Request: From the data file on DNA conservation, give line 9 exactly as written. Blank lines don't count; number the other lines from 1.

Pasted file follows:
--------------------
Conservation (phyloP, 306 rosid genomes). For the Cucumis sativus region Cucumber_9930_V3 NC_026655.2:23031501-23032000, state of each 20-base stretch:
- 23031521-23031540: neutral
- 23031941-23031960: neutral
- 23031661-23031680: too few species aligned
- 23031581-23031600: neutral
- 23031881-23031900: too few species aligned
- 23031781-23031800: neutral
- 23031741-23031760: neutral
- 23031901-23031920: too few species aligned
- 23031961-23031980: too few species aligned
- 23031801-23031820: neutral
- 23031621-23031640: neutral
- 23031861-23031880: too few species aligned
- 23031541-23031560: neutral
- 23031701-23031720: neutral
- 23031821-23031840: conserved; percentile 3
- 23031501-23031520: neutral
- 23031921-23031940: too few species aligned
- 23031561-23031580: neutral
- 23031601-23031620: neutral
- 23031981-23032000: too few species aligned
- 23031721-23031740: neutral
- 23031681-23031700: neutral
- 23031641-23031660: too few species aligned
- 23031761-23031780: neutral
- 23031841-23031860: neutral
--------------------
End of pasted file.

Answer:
- 23031901-23031920: too few species aligned